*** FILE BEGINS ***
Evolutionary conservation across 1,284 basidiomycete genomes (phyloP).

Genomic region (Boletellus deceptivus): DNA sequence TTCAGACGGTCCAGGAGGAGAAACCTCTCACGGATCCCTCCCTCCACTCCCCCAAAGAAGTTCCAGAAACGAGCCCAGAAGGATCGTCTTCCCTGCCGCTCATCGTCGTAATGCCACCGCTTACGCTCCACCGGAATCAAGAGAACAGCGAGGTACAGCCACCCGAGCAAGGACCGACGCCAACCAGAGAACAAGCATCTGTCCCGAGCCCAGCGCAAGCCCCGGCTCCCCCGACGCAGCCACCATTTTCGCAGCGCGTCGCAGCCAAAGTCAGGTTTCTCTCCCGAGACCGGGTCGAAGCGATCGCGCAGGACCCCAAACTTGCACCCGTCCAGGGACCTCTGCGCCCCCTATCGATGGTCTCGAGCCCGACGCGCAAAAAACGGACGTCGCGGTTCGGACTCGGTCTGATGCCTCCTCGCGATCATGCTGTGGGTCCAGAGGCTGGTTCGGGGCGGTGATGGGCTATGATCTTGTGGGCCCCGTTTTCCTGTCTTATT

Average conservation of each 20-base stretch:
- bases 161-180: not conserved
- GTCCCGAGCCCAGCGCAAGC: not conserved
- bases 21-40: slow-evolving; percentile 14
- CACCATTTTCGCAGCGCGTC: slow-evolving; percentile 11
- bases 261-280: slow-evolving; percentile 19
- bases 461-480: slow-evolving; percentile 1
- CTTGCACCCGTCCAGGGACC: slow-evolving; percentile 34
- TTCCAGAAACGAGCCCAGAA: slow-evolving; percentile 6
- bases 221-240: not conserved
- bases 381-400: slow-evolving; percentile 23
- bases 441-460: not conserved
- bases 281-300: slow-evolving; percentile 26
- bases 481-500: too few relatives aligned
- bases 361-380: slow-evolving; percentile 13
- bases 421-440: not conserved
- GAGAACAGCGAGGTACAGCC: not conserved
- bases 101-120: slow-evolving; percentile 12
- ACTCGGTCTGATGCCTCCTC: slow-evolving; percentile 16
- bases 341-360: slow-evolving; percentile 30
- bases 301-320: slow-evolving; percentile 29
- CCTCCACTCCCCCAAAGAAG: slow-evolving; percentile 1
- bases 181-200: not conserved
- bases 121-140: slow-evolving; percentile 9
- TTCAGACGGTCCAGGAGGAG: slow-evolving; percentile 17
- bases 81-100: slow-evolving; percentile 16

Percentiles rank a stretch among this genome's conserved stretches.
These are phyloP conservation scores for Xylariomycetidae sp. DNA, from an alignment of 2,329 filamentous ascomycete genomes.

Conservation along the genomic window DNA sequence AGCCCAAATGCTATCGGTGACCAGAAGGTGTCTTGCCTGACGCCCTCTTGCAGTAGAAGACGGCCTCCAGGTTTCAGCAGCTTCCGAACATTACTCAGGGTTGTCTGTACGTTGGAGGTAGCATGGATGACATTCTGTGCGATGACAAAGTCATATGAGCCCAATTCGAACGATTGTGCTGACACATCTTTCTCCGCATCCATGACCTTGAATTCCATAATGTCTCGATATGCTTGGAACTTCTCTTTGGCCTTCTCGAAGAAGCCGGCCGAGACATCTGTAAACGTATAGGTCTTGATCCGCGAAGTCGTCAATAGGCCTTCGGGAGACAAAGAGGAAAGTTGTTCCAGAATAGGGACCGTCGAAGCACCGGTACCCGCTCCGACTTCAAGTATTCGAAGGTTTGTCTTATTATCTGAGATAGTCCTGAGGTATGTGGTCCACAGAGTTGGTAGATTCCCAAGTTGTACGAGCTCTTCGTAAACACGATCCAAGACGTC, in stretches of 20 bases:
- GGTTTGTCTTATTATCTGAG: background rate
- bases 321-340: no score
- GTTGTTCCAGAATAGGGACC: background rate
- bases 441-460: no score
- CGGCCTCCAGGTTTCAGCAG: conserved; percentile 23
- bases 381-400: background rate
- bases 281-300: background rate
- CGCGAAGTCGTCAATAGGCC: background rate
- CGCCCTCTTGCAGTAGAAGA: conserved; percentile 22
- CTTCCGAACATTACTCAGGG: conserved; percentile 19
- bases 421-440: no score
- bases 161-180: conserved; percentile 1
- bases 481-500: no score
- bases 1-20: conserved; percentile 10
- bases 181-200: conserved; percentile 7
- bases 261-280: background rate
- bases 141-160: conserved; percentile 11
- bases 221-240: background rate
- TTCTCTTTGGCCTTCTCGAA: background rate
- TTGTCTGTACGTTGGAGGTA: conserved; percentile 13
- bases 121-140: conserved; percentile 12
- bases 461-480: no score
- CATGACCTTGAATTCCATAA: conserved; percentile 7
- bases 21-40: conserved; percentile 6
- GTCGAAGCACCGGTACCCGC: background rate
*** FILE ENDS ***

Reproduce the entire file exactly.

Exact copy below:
Evolutionary conservation across 1,284 basidiomycete genomes (phyloP).

Genomic region (Boletellus deceptivus): DNA sequence TTCAGACGGTCCAGGAGGAGAAACCTCTCACGGATCCCTCCCTCCACTCCCCCAAAGAAGTTCCAGAAACGAGCCCAGAAGGATCGTCTTCCCTGCCGCTCATCGTCGTAATGCCACCGCTTACGCTCCACCGGAATCAAGAGAACAGCGAGGTACAGCCACCCGAGCAAGGACCGACGCCAACCAGAGAACAAGCATCTGTCCCGAGCCCAGCGCAAGCCCCGGCTCCCCCGACGCAGCCACCATTTTCGCAGCGCGTCGCAGCCAAAGTCAGGTTTCTCTCCCGAGACCGGGTCGAAGCGATCGCGCAGGACCCCAAACTTGCACCCGTCCAGGGACCTCTGCGCCCCCTATCGATGGTCTCGAGCCCGACGCGCAAAAAACGGACGTCGCGGTTCGGACTCGGTCTGATGCCTCCTCGCGATCATGCTGTGGGTCCAGAGGCTGGTTCGGGGCGGTGATGGGCTATGATCTTGTGGGCCCCGTTTTCCTGTCTTATT

Average conservation of each 20-base stretch:
- bases 161-180: not conserved
- GTCCCGAGCCCAGCGCAAGC: not conserved
- bases 21-40: slow-evolving; percentile 14
- CACCATTTTCGCAGCGCGTC: slow-evolving; percentile 11
- bases 261-280: slow-evolving; percentile 19
- bases 461-480: slow-evolving; percentile 1
- CTTGCACCCGTCCAGGGACC: slow-evolving; percentile 34
- TTCCAGAAACGAGCCCAGAA: slow-evolving; percentile 6
- bases 221-240: not conserved
- bases 381-400: slow-evolving; percentile 23
- bases 441-460: not conserved
- bases 281-300: slow-evolving; percentile 26
- bases 481-500: too few relatives aligned
- bases 361-380: slow-evolving; percentile 13
- bases 421-440: not conserved
- GAGAACAGCGAGGTACAGCC: not conserved
- bases 101-120: slow-evolving; percentile 12
- ACTCGGTCTGATGCCTCCTC: slow-evolving; percentile 16
- bases 341-360: slow-evolving; percentile 30
- bases 301-320: slow-evolving; percentile 29
- CCTCCACTCCCCCAAAGAAG: slow-evolving; percentile 1
- bases 181-200: not conserved
- bases 121-140: slow-evolving; percentile 9
- TTCAGACGGTCCAGGAGGAG: slow-evolving; percentile 17
- bases 81-100: slow-evolving; percentile 16

Percentiles rank a stretch among this genome's conserved stretches.
These are phyloP conservation scores for Xylariomycetidae sp. DNA, from an alignment of 2,329 filamentous ascomycete genomes.

Conservation along the genomic window DNA sequence AGCCCAAATGCTATCGGTGACCAGAAGGTGTCTTGCCTGACGCCCTCTTGCAGTAGAAGACGGCCTCCAGGTTTCAGCAGCTTCCGAACATTACTCAGGGTTGTCTGTACGTTGGAGGTAGCATGGATGACATTCTGTGCGATGACAAAGTCATATGAGCCCAATTCGAACGATTGTGCTGACACATCTTTCTCCGCATCCATGACCTTGAATTCCATAATGTCTCGATATGCTTGGAACTTCTCTTTGGCCTTCTCGAAGAAGCCGGCCGAGACATCTGTAAACGTATAGGTCTTGATCCGCGAAGTCGTCAATAGGCCTTCGGGAGACAAAGAGGAAAGTTGTTCCAGAATAGGGACCGTCGAAGCACCGGTACCCGCTCCGACTTCAAGTATTCGAAGGTTTGTCTTATTATCTGAGATAGTCCTGAGGTATGTGGTCCACAGAGTTGGTAGATTCCCAAGTTGTACGAGCTCTTCGTAAACACGATCCAAGACGTC, in stretches of 20 bases:
- GGTTTGTCTTATTATCTGAG: background rate
- bases 321-340: no score
- GTTGTTCCAGAATAGGGACC: background rate
- bases 441-460: no score
- CGGCCTCCAGGTTTCAGCAG: conserved; percentile 23
- bases 381-400: background rate
- bases 281-300: background rate
- CGCGAAGTCGTCAATAGGCC: background rate
- CGCCCTCTTGCAGTAGAAGA: conserved; percentile 22
- CTTCCGAACATTACTCAGGG: conserved; percentile 19
- bases 421-440: no score
- bases 161-180: conserved; percentile 1
- bases 481-500: no score
- bases 1-20: conserved; percentile 10
- bases 181-200: conserved; percentile 7
- bases 261-280: background rate
- bases 141-160: conserved; percentile 11
- bases 221-240: background rate
- TTCTCTTTGGCCTTCTCGAA: background rate
- TTGTCTGTACGTTGGAGGTA: conserved; percentile 13
- bases 121-140: conserved; percentile 12
- bases 461-480: no score
- CATGACCTTGAATTCCATAA: conserved; percentile 7
- bases 21-40: conserved; percentile 6
- GTCGAAGCACCGGTACCCGC: background rate